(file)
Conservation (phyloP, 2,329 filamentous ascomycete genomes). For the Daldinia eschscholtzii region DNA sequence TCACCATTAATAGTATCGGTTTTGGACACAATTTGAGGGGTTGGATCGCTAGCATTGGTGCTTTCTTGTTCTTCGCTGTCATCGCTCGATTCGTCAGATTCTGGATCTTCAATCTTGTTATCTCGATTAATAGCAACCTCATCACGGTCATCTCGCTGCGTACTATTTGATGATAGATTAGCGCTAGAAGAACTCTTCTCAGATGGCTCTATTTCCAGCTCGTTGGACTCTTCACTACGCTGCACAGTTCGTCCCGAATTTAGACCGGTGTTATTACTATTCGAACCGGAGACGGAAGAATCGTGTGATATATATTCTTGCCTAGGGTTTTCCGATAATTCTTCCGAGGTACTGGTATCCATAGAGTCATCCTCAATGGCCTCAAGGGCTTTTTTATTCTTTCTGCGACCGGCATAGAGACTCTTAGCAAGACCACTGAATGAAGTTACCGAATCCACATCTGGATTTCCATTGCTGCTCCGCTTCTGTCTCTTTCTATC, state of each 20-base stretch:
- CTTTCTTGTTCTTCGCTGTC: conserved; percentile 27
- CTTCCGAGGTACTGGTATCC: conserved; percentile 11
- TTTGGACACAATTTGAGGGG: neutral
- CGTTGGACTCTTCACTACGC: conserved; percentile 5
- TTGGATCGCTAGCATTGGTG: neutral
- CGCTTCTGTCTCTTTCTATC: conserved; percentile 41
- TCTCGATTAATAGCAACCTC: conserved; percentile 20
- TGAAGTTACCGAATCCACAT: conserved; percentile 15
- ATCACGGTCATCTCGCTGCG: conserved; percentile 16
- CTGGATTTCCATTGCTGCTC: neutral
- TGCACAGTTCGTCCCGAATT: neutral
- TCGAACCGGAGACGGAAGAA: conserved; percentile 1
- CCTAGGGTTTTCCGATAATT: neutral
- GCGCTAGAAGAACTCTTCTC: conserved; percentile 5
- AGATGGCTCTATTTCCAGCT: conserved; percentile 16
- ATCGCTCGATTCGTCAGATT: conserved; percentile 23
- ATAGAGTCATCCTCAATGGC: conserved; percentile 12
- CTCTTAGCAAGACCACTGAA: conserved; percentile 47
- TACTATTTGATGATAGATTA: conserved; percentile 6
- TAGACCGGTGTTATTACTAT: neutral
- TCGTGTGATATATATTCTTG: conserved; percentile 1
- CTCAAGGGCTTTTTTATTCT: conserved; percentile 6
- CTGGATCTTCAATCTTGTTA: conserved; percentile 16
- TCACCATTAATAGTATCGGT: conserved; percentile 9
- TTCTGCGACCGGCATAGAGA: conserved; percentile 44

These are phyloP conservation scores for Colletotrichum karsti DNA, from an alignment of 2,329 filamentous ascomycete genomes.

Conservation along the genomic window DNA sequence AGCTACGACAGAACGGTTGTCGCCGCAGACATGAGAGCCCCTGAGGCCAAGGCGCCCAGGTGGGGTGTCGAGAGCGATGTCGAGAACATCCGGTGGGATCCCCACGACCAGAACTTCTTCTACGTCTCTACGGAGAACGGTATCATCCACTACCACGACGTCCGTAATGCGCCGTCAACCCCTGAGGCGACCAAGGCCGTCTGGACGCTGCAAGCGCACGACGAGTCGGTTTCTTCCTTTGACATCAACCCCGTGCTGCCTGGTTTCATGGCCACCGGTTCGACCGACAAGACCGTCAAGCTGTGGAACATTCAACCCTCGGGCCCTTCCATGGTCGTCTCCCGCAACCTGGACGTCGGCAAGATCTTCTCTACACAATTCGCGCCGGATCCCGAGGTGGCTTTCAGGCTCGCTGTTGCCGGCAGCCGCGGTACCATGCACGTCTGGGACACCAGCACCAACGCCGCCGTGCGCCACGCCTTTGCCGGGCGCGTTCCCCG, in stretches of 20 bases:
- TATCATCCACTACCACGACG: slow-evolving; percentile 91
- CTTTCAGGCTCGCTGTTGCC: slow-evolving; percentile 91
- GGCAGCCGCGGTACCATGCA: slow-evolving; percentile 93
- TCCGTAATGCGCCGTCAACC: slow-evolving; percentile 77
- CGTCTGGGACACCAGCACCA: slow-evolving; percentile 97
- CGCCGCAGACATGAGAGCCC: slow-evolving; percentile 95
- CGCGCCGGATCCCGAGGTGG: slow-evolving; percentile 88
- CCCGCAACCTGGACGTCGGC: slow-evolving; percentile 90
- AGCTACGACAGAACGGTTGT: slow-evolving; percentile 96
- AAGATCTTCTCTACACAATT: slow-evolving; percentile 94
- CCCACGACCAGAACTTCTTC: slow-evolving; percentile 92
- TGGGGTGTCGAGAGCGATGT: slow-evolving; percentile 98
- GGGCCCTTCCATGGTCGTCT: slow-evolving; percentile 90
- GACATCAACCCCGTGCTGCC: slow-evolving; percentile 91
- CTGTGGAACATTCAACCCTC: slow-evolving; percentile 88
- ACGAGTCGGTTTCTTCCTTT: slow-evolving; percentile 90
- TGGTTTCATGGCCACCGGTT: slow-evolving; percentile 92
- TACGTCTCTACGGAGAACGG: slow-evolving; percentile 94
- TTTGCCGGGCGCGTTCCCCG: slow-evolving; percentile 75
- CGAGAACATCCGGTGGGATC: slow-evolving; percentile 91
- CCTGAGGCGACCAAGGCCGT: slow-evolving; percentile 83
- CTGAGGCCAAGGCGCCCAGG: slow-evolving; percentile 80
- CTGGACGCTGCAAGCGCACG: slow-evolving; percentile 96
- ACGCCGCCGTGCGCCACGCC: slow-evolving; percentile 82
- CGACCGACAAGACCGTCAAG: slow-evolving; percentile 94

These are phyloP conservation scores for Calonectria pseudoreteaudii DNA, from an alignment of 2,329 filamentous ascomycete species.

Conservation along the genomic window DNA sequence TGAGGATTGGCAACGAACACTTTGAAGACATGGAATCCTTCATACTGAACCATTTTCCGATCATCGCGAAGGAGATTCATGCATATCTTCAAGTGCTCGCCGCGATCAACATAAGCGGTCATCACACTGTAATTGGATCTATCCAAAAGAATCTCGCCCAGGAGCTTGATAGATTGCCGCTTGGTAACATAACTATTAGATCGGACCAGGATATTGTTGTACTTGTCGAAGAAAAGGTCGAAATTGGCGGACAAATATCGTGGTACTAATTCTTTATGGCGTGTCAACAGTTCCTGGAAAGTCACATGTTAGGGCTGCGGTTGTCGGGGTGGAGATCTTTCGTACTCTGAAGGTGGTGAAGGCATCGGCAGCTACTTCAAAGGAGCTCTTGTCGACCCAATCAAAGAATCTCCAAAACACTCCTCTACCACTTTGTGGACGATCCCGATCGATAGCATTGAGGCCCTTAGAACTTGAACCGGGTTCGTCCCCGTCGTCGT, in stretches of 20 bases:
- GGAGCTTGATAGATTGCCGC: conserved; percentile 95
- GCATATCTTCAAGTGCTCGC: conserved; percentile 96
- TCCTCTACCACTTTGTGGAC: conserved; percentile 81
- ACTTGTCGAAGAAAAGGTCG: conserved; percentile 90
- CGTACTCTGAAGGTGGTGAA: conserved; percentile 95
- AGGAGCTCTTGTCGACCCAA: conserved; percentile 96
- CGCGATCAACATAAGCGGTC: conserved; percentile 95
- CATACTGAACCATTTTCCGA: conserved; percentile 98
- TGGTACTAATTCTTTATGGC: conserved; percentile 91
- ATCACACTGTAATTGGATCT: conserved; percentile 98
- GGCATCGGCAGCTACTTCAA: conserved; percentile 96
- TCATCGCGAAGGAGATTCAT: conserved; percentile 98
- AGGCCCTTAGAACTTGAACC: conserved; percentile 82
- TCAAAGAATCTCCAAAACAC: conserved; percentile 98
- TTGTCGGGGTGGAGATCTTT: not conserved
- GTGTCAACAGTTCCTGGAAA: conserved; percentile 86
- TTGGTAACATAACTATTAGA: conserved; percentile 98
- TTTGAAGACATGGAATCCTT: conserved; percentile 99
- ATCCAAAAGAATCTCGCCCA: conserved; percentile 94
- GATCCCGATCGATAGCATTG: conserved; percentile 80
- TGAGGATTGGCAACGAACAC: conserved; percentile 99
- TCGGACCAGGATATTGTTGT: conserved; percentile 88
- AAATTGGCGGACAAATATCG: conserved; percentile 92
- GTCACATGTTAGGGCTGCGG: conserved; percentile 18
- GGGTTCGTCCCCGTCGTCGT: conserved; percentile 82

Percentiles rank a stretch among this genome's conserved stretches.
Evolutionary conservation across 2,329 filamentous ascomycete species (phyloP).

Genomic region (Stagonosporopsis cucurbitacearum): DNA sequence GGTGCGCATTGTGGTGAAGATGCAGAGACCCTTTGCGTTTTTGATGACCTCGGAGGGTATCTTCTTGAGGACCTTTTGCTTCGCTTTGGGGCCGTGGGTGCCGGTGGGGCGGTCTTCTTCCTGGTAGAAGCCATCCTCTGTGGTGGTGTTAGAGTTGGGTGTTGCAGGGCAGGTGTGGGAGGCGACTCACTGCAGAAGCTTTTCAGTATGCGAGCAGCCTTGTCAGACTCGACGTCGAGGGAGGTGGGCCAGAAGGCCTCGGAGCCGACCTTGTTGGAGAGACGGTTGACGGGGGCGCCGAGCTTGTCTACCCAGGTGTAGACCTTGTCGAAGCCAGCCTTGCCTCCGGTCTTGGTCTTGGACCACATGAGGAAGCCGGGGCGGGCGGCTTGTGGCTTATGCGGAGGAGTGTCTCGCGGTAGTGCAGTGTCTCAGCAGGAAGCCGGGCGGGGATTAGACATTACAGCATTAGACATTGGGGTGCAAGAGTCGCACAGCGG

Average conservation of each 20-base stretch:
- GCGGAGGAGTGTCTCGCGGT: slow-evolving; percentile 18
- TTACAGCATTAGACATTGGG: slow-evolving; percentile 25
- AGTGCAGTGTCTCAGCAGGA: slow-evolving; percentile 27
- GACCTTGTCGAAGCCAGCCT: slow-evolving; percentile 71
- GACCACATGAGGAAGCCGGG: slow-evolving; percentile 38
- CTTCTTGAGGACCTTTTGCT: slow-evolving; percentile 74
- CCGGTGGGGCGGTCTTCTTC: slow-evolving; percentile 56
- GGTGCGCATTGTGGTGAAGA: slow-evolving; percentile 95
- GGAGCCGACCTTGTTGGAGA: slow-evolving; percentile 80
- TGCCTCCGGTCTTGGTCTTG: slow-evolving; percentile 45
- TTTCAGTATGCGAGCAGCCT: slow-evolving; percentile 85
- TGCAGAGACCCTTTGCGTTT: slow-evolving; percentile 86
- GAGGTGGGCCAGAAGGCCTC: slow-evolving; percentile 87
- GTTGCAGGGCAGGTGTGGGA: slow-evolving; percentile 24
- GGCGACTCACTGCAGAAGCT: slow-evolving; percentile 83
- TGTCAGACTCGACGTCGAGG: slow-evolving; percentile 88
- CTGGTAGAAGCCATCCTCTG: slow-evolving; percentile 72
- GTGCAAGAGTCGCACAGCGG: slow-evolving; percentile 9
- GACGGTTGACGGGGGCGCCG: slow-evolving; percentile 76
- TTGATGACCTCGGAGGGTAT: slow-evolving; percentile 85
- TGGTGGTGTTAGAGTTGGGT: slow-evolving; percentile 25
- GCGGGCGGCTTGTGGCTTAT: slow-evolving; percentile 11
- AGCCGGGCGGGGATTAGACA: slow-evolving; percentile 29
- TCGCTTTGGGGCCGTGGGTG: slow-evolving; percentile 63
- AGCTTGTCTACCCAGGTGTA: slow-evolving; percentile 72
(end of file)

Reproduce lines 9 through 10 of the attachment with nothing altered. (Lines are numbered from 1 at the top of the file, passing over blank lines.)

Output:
- TGAAGTTACCGAATCCACAT: conserved; percentile 15
- ATCACGGTCATCTCGCTGCG: conserved; percentile 16